How does this medication work? What will it do for me?
This combination product contains 3 medications: abacavir, dolutegravir, and lamivudine.
Abacavir and lamivudine belong to a class of medications known as nucleoside reverse transcriptase inhibitors. Reverse transcriptase is a part of HIV required to infect cells and make more virus. These two medications prevent reverse transcriptase from working properly.
Dolutegravir belongs to the class of medications called human immunodeficiency virus (HIV) integrase strand transfer inhibitors. Dolutegravir works by blocking an enzyme called integrase that is necessary for the HIV virus to reproduce. In doing so, it reduces the amount of HIV in the blood.
The combination of these medications into a single product creates a simpler alternative to taking these medications individually.
Abacavir - dolutegravir - lamivudine is used in combination to help prevent the human immunodeficiency virus (HIV) from reproducing. HIV is the virus responsible for acquired immune deficiency syndrome (AIDS). HIV infection destroys CD4 (T) cells, which are important to the immune system. The immune system helps fight infections.
This medication does not cure AIDS and does not prevent it from being spread to others. It is used to slow further growth or reproduction of HIV and seems to slow down the destruction of the immune system. This may help to delay the development of problems such as infections related to AIDS or HIV disease.
This medication may be available under multiple brand names and/or in several different forms. Any specific brand name of this medication may not be available in all of the forms or approved for all of the conditions discussed here. As well, some forms of this medication may not be used for all of the conditions discussed here.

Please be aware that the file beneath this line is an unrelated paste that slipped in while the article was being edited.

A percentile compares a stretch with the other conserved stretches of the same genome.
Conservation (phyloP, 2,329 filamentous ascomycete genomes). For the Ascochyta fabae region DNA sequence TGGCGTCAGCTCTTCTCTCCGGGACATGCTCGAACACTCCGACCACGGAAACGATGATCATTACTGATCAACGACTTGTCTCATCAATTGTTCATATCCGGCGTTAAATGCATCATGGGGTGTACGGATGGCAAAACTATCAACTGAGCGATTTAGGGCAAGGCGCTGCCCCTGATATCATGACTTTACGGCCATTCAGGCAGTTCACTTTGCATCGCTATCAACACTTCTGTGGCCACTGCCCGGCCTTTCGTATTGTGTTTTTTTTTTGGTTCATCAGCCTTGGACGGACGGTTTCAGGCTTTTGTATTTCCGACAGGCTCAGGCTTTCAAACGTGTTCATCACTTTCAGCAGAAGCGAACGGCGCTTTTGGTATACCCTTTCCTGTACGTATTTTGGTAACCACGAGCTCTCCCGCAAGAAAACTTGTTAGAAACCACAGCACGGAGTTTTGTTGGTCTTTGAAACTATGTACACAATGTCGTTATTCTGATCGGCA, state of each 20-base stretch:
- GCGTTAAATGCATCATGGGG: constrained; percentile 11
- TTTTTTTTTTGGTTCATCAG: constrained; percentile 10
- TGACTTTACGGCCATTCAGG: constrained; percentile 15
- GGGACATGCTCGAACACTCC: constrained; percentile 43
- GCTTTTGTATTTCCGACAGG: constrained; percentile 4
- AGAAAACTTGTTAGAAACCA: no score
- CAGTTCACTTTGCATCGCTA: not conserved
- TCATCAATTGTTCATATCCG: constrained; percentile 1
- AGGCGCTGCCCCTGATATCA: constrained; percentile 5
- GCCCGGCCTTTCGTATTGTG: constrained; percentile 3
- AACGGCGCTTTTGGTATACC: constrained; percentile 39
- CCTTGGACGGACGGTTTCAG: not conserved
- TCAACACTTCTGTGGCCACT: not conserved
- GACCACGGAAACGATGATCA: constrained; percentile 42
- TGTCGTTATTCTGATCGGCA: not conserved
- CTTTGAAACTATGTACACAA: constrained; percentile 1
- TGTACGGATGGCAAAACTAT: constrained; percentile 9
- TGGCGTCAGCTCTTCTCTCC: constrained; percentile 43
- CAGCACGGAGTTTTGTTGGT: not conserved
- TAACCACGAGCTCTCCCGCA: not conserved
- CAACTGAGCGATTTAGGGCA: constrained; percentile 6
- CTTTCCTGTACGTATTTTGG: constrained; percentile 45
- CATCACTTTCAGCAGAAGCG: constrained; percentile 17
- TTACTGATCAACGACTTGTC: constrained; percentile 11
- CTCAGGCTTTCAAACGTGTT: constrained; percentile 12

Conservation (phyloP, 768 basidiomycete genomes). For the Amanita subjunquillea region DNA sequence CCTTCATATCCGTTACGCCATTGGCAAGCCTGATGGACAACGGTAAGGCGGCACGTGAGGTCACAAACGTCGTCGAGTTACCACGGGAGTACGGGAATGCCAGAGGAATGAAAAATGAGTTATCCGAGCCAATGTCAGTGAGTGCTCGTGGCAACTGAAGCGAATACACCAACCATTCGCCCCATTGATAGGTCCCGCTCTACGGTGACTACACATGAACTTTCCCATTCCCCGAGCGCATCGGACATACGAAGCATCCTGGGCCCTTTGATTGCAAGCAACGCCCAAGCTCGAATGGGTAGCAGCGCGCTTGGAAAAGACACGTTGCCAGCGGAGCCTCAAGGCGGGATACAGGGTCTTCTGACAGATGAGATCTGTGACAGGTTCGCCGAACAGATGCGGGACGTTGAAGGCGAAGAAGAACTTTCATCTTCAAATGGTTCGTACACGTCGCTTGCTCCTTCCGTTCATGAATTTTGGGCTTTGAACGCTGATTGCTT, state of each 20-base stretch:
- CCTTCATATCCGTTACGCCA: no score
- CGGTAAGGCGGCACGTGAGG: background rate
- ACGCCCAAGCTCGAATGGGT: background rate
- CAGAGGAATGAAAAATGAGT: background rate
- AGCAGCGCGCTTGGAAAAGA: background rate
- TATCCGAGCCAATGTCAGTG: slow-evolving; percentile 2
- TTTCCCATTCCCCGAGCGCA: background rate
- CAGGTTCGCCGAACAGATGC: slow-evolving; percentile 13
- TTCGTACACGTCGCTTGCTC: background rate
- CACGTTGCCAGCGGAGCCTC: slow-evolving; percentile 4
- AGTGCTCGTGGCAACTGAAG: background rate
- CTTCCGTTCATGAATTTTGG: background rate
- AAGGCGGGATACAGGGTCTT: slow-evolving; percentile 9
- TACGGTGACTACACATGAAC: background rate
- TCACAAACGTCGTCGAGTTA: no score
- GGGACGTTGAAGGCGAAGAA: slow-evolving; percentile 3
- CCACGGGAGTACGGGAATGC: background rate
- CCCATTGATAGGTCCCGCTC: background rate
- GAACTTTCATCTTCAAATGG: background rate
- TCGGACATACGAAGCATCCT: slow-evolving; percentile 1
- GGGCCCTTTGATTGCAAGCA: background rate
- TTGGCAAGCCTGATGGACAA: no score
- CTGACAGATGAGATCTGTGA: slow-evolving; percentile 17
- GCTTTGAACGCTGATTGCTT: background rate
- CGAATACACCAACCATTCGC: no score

Your doctor may have suggested this medication for conditions other than those listed in these drug information articles. If you have not discussed this with your doctor or are not sure why you are taking this medication, speak to your doctor. Do not stop taking this medication without consulting your doctor.
Do not give this medication to anyone else, even if they have the same symptoms as you do. It can be harmful for people to take this medication if their doctor has not prescribed it.
What form(s) does this medication come in?
Each purple, biconvex, oval, film-coated tablet debossed with "572 Trı" on one sidecontains dolutegravir sodium equivalent to 50 mg of dolutegravir, abacavir sulfate equivalent to 600 mg of abacavir, and 300 mg of lamivudine. Nonmedicinal ingredients: D-mannitol, magnesium stearate, microcrystalline cellulose, povidone K29/32, and sodium starch glycolate; film-coating: (OPADRY II Purple 85F90057) iron oxide black, iron oxide red, macrogol/PEG, polyvinyl alcohol – part hydrolyzed, talc, and titanium dioxide.
How should I use this medication?
The usual recommended dose of abacavir - dolutegravir - lamivudine for adults is one tablet (600 mg of abacavir, 50 mg of dolutegravir, and 300 mg of lamivudine), taken by mouth, once daily.